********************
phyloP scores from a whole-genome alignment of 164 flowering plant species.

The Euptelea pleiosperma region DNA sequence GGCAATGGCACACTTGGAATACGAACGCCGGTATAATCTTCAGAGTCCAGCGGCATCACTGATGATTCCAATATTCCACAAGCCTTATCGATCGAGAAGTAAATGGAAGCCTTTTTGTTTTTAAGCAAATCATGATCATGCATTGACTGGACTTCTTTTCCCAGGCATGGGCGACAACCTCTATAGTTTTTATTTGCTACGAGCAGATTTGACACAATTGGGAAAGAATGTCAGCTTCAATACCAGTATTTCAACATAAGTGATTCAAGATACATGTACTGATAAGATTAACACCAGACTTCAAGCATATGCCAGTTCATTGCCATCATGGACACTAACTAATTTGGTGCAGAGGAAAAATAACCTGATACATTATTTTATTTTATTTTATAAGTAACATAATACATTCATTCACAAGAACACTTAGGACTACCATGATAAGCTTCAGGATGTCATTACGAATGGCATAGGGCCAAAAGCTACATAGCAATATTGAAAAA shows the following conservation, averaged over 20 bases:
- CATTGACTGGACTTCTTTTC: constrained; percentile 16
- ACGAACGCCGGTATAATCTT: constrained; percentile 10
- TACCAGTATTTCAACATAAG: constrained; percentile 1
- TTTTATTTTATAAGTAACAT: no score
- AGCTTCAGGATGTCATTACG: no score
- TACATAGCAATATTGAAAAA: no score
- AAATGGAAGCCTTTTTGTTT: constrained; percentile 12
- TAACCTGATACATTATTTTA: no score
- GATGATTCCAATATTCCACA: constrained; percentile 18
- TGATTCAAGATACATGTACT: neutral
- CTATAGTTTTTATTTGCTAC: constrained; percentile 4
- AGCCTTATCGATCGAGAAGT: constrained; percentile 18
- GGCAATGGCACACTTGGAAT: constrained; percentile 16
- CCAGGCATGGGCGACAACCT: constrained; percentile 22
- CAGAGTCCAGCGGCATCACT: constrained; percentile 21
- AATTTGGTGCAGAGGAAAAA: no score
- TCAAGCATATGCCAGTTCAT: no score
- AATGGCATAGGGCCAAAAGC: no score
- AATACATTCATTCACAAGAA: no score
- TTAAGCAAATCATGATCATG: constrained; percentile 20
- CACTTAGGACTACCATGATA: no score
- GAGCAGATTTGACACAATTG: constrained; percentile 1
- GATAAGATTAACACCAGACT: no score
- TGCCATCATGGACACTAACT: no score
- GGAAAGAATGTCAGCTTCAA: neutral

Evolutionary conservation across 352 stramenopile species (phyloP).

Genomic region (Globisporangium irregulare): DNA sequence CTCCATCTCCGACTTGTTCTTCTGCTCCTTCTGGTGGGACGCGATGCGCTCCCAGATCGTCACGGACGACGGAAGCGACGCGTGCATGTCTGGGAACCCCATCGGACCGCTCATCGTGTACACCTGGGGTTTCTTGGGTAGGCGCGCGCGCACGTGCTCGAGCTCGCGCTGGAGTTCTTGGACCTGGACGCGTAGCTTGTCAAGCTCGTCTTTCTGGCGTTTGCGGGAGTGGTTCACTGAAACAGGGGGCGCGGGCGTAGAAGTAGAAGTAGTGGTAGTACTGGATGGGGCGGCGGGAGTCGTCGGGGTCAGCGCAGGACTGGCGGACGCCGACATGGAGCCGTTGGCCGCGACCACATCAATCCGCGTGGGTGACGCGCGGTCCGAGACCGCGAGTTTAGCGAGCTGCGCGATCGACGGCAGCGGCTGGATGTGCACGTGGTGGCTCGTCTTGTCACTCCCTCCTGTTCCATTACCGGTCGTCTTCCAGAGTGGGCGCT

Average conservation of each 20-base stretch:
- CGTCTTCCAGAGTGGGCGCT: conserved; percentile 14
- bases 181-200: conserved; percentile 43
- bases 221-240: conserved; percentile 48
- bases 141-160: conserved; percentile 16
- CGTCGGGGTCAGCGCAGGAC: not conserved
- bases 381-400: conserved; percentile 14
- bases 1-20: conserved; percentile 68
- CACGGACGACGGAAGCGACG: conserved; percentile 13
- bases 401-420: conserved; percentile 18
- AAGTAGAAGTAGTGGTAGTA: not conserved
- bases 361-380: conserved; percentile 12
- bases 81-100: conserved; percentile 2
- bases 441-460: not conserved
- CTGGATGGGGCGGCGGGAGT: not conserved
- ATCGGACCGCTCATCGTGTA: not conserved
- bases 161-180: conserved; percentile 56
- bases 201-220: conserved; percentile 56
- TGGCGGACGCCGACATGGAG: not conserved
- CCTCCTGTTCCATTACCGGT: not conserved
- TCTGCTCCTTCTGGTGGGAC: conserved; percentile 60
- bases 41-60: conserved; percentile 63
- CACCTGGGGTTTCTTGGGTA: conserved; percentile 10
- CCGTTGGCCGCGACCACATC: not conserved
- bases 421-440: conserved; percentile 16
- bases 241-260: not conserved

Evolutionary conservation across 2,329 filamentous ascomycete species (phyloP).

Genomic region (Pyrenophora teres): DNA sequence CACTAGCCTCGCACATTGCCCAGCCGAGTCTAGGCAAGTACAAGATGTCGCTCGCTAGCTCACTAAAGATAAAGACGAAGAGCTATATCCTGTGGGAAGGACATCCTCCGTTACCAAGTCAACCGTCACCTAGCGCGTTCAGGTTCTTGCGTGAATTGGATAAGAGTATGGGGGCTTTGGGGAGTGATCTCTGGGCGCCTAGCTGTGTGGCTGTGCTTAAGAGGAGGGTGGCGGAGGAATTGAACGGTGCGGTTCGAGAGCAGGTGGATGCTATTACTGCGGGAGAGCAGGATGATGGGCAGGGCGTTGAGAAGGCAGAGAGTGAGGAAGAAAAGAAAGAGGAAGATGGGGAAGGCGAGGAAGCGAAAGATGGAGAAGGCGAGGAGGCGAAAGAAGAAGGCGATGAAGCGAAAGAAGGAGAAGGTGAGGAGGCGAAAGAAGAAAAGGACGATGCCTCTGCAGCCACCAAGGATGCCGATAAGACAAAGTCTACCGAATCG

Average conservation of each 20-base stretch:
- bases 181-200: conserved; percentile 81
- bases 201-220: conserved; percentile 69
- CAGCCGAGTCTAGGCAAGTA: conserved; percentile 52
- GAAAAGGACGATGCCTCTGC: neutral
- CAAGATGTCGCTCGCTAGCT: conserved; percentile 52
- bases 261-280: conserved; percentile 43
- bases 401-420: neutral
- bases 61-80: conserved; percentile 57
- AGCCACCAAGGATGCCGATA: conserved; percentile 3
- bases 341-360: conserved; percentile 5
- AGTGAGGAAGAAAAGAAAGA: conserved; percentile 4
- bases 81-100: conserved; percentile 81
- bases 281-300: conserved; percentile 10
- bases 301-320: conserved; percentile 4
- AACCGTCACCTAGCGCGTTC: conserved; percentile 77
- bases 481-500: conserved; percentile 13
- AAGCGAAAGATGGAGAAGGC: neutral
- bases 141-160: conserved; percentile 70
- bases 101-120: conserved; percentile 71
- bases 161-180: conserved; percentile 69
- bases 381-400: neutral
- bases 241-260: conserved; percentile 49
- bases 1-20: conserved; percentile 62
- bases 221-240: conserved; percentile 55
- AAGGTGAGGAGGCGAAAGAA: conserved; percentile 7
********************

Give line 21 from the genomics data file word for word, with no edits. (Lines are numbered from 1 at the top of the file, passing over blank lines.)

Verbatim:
- AATACATTCATTCACAAGAA: no score